In this context, unlike collaborating with a theatre or arts centre, your partners and part-interpreters (interviewees) are your audience. The through-line of developing that base of ticket-buying and marketing support begins on day one, with the first interaction.

To date, I have collected over 12 audio-recordings of interviews with GREEN-SPACE users with the aim of using interviewee’s words to make a 45 minute docu-drama or ‘verbatim’ show. But there’s an aim in itself with these recordings. Our chats have formed an online archive on the StreamLyric.co.uk ‘NewsFlow’, which I hope might be used in 22nd Century Peterborough by students clad in, as yet, uninvented fibres, to track a pivotal era in the city’s development.

An ‘Environment City’ could easily be considered a contradiction in terms. So it feels worthwhile to explore what this means. From the human perspective, there are definite recurring themes across these interviews, not least desire for extended family/surrogate community and random ‘play.’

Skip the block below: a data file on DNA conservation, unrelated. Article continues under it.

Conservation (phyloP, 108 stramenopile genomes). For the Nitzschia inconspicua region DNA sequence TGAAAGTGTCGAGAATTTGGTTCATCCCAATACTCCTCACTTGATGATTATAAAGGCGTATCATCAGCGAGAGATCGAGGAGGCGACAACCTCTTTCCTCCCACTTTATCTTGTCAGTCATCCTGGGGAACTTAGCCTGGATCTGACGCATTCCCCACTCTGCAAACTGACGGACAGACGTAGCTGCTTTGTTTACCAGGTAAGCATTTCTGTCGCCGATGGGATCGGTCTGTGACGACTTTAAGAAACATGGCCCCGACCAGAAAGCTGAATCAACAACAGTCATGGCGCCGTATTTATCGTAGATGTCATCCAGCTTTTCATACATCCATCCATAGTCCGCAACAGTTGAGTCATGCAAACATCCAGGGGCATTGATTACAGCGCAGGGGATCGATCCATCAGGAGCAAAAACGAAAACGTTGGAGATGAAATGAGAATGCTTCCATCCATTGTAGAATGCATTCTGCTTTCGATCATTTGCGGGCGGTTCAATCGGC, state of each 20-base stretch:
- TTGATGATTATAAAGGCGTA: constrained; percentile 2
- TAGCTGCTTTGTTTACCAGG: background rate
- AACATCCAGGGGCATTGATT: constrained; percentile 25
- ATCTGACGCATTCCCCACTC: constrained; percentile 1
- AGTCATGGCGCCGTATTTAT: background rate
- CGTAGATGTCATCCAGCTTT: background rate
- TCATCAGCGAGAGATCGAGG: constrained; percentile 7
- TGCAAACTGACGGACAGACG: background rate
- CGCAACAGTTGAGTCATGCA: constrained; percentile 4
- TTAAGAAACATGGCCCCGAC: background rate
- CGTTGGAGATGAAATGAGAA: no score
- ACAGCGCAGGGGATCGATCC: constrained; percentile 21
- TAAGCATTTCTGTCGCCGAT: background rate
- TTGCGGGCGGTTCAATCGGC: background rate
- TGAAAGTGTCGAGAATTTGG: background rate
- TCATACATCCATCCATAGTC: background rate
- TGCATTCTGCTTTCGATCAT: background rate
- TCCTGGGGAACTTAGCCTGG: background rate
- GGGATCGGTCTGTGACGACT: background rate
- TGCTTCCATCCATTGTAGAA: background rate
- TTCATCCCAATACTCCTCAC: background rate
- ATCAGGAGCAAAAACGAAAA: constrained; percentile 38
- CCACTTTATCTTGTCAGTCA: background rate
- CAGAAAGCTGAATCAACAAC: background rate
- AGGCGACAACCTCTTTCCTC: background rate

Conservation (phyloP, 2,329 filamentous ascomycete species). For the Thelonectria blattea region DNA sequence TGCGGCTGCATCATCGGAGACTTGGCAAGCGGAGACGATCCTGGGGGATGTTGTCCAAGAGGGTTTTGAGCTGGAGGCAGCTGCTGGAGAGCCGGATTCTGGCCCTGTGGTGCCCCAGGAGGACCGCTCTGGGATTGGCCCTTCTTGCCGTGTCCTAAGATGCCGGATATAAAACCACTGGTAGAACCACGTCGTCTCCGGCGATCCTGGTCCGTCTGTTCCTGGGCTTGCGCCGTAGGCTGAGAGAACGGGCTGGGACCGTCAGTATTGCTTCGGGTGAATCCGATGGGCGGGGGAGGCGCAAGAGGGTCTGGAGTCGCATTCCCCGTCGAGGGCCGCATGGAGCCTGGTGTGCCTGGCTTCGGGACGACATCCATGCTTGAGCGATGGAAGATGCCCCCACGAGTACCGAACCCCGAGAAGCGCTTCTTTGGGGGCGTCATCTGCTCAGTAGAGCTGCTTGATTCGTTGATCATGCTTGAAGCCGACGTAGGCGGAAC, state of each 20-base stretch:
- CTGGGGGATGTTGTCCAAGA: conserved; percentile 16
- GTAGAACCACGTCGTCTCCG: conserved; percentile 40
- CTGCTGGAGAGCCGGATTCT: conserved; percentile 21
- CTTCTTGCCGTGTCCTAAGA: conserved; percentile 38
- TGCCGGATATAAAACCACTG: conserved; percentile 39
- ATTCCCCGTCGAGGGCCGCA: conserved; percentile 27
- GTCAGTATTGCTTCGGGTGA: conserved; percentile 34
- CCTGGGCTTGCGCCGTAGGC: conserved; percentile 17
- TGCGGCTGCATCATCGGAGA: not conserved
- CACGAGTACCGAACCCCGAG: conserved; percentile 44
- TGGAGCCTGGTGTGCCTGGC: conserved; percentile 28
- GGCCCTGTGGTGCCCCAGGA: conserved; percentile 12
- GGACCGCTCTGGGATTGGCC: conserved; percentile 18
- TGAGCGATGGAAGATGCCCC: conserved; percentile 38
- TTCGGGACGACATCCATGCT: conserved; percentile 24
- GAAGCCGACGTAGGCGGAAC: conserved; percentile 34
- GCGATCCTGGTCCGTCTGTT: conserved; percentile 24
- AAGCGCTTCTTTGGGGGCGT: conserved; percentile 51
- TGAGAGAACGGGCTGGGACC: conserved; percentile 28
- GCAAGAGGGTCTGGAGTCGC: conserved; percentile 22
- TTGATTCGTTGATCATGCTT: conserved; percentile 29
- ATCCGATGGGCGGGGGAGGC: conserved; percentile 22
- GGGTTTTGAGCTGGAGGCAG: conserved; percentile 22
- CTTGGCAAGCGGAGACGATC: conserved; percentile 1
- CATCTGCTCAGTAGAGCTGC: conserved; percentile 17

As we know, casual conversation, albeit recorded, is a good vehicle for striking truths. Time and time again, interviewees have spoken of their motivation to connect with others in activities where performance is not measured and acceptance is a core value of the environment.

Volunteers have typically encountered these spaces during periods of transition when identity is being reaffirmed or redefined. It is no surprise that the bubbles of calmness which facilitate this are dense with organic matter and low with technological communications. If churches were once the go-to safe-haven for the mind, perhaps urban green space is a substitute in a secular and multi-faith UK.

Performances of ‘The Verbatim GREEN_SPACE Play’ in association with Stream-Lyric will take place on June 3rd and 4th at WestRaven Big Local and The Green Backyard respectively. Keep up-to-date on www.streamlyric.co.uk / @stream_lyric / @StreamLyric

Written by Tamsin Flower, writer and theatre director.